There are numerous factors that can contribute to a Quarry tiled floor looking worse for wear, including lack of sealer, dampness issues, and the wrong type of cleaning products. Unfortunately, this black and red Quarry tiled floor was suffering from a combination of all three: there was no sealer evident to protect against dirt and stains, and dampness in the sub-floor had caused the tiles to fade in colour and shine. The red tiles especially had faded so much that they appeared almost white.

Black and Red Quarry Tiles Welton Before Cleaning

The property owner, who lives in the town of Welton, near Daventry in Northamptonshire, was desperate to have the floor professionally restored as her efforts to clean the tiles with run-of-the-mill household products had gone unrewarded. To ensure the appearance of Quarry tiles in this high traffic area of the house, I would need to provide a deep clean and a robust, impregnating seal to prevent future damage.

Cleaning a Dirty Black and Red Quarry Tiled Floor

As is the case with most types of tiled floor in this condition, I deep cleaned this floor using our powerful alkaline cleaner, stripper, degreaser, Tile Doctor Pro Clean. The cleaning method involved spreading strong dilution of Pro Clean evenly across the floor and leaving it to dwell for a short period. This allows it to seep into the tile to help lift out and dissolve ingrained dirt.

I then agitated the solution with a scrubbing pad fitted to my rotary machine to ensure all layers of muck were removed, and then thoroughly rinsed the floor to remove the excess cleaning chemicals.

Sealing a Black and Red Quarry Tiled a Floor

Since the floor was suffering from particularly prevalent damp issues, I left it to dry for ten days (usually 24 hours will suffice) before I returned to the property to commence the sealing process. Arriving back at the property a week and a half later, I immediately took several damp meter readings to ensure the floor was dry enough for a sealant to be applied. This is incredibly important: the slightest quantity of outstanding moisture can cloud the sealant and damage its performance.

Thankfully the ten days had given the floor ample time to dry fully, and I went ahead with applying two coats of Tile Doctor’s impregnating, colour enhancing sealant called Colour Grow. As you can see from the second photo, the sealant really bought the depth of colour back to the floor, making it look very pleasing to the eye. The customer was especially pleased that the red tiles actually look red again!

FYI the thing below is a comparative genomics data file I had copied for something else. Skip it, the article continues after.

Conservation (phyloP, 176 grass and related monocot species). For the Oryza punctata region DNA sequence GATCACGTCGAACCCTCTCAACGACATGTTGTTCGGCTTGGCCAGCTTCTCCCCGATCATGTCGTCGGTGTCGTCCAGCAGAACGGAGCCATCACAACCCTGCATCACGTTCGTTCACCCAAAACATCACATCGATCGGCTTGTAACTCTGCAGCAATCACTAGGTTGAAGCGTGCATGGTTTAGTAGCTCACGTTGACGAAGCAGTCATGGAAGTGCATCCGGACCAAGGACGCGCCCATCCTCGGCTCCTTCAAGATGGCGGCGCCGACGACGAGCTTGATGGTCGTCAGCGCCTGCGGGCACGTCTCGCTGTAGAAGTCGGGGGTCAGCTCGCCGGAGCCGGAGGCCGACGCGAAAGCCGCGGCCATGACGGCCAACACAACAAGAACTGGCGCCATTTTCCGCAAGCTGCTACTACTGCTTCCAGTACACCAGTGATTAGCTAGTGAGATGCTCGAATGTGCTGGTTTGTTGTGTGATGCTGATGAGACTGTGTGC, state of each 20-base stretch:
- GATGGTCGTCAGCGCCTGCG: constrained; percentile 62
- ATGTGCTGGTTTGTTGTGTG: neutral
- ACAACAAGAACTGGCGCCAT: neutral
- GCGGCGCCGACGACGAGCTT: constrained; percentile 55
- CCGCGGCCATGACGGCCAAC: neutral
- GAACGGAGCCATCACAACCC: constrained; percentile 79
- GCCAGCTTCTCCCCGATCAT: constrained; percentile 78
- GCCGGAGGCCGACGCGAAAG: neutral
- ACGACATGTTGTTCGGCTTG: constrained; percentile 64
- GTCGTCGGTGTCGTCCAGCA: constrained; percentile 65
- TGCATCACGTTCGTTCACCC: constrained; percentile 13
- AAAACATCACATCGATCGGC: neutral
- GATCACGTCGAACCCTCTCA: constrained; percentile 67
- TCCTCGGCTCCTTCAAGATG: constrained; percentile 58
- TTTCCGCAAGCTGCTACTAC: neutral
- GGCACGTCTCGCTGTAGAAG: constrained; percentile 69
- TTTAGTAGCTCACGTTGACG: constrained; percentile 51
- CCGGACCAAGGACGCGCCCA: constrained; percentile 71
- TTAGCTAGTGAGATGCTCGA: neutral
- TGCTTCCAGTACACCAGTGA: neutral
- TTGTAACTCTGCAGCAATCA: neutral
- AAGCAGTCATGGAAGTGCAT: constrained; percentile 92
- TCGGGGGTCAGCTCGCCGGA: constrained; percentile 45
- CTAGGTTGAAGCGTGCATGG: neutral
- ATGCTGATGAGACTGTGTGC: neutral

Black and Red Quarry Tiles Welton After Cleaning
 
 
Source: Quarry Tile Cleaning and Maintenance Service in Northamptonshire

When the sealer wears down on sealed tiled floor dirt will become ingrained in the pores of the tile and floor becomes more and more difficult to clean effectively. Even hard wearing tiles like Quarry tiles will experience this problem over time more so if you use acidic floor cleaning products to regularly clean your floor as they slowly eat away at the sealer.

This is a problem we come across relatively often and was the case this customer, living in the town of Salisbury contacted Tile Doctor for assistance. I paid them a visit to survey the floor and arranged a date to come back a give these brown Quarry kitchen tiles a thorough clean and fresh seal to provide durable protection against future soil build up.

Quarry Tiles Before Cleaning Salisbury

Cleaning a Dirty Quarry Tiled Floor

Taking a close look at the tiles, it was clear that they would need to be cleaned using a strong solution of the high alkaline Tile Doctor Pro-Clean, with special attention to be paid to the grout and to deal with some spots of grout haze.

To begin, Pro-Clean was applied across the floor and left it to dwell for 15 minutes to eat through any old sealer and dirt. A black pad was then to a rotary machine, and this was used to scrub the area throughly, lifting the muck away. Following this, a wet vacuum was used to remove the dirty cleaning slurry.